- Deloitte projects 2.4 million manufacturing positions will go unfilled in the next decade.
- As a result of the shared interests held by private corporations, workers, local and state governments, and educational institutions, public-private partnerships are becoming more common to remedy this issue.
- Manufacturing is a demand multiplier. According to a 2019 analysis conducted by the Economic Policy Institute, whereas the loss of 1,000 jobs from a retail shopping mall could reverberate into 1,221 other job losses up and down the supply chain, the loss of the same 1,000 jobs from a manufacturing operation could result in the indirect loss of 7,441 jobs.
- Four-year University education often carries a heavy debt-burden, with extreme student loan delinquencies representing 35% of severe derogatories—more than credit cards, auto loans, or mortgages.
- Rockwell Automation and Cisco partner on New Manufacturing Training Program
- Fanuc and Rockwell Automation Create Apprenticeship Coalition
|Read the transcript below:|
Hello and welcome to Take Five with Automation World. I’m David Miller, Senior Technical Writer for Automation World. Today, I want to talk about a specific aspect of the skills gap, and how remote access and augmented reality technologies can help companies to navigate it.
Today, I’m going to be talking about how public-private partnerships that mutually benefit all parties involved can help to improve the availability of vocational and technical training for careers in manufacturing.
Now, the first thing to note here is something you’ve probably heard a dozen times before, but we’ll say it briefly one more time. There is currently a tremendous skills gap in manufacturing with Deloitte projecting 2.4 million positions will go unfilled in the next decade.
But what can actually be done through the U.S. Educational system that will help to remedy this? Well, many feel that it starts with bolstering technical and vocational training opportunities – This refers to programs that take two years or less and allow workers to get certifications of various sorts that allow them to perform Middle-Skilled trade jobs such as welding or CNC machine operation, and so on. And if you talk to people, they will tell you that there are not enough programs of this sort within the U.S., which has perhaps over-emphasized four-year university education.
Now, this has to change at some point in time, because basically everyone wants more manufacturing in the U.S., and everyone has something to gain from it. Local and State governments want to drive business to their regions to drive economic growth. Manufacturing is what we call a demand multiplier – And what that means is because it’s so capital intensive and because the wages and salaries paid out are usually pretty high, every manufacturing job created supported a slough of others. This also expands the tax base, which is also something governments are strongly incentivized to do.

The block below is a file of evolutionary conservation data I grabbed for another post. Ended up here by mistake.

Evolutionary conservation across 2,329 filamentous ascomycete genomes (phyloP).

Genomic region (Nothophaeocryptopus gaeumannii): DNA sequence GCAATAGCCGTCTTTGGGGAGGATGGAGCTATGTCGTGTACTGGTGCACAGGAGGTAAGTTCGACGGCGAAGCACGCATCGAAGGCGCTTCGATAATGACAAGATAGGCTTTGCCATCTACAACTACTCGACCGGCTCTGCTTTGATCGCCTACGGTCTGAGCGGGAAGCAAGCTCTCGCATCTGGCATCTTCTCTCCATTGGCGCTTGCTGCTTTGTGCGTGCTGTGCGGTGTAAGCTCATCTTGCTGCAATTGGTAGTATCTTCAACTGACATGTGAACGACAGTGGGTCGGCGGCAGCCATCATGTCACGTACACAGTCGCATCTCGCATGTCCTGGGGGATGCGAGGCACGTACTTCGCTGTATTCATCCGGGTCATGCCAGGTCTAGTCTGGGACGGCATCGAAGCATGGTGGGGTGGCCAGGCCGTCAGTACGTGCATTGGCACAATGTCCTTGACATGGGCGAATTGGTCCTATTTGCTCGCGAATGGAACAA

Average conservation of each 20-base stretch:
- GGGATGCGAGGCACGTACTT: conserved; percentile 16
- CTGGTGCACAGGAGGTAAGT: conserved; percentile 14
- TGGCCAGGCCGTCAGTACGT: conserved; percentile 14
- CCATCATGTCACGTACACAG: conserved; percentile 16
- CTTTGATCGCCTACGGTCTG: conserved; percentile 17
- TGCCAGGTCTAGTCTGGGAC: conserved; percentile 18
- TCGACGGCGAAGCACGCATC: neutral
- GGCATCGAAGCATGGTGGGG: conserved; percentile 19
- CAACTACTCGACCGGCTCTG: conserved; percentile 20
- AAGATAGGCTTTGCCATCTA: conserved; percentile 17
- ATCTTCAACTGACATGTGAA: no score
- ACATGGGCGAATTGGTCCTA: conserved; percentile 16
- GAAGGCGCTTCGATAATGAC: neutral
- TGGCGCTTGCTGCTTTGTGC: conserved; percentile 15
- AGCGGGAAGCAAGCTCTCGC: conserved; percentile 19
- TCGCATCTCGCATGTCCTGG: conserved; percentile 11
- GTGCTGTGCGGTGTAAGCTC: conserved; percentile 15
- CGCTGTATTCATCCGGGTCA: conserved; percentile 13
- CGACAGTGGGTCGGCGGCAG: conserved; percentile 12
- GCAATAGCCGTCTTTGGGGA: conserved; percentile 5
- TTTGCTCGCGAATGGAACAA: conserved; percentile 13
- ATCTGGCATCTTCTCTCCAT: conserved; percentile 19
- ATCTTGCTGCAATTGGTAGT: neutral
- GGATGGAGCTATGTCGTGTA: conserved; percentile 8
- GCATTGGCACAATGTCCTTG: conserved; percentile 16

From the workers perspective, the benefit is clear – It’s a high paying job that’s also interesting and fulfilling with many opportunities for mobility and advancement, particularly as technology evolves, and it often doesn’t require them to take out the debt that a 4-year university education would.
The manufacturers themselves want well-trained, talented, and dedicated workers, and of course local colleges who provide training of various sorts want to bolster their credibility by training workers and being able to prove there is a pipeline between their institution and employment -- otherwise people might be skeptical as to whether attending is worth it.
So, one of the strengths of these arrangements is actually that they vary from region to region based on particular needs and circumstances, but in general, here’s how they work.
An educational institution such as a community college that is seeking to create a program will receive some form of grant funding from a local or state government to start it up, building facilities, hiring the proper faculty, and whatnot – The government will usually happily do this, of course, because it’s expecting a return on investment in the form of drawing companies to the region, nurturing economic growth, and therefore generating tax revenue. On the other side of that, companies who want workers – because they also have a need – will donate equipment for students at the college to train on.
This is also vital because these companies want workers who know how to use their specific equipment which may feature proprietary or otherwise vendor-specific functionality of some sort. So you have the local government making a wise investment to nurture talent bring business to the region, you have the college attaining resources it otherwise would not have access too, and you have the company ensuring that the workforce knows how to use its own particular equipment as soon as they come in the door. And of course, the workers are winning too, in that they have an opportunity to begin a career without taking out the often colossal debt that a four-year university education requires.
I actually spoke to some recently who works in educational outreach for a large industrial company, and she went as far to say that she had never seen a manufacturing training initiative work when all three of these stakeholders – government, the private sector, and educational institutions – did not work in tandem with one another. And so as the U.S. seeks to mend its skills gap, you can expect these kinds of partnerships to continue to be vital.
That’s all I have for you today, but if you enjoyed this video, stay tuned for more to common in the days ahead.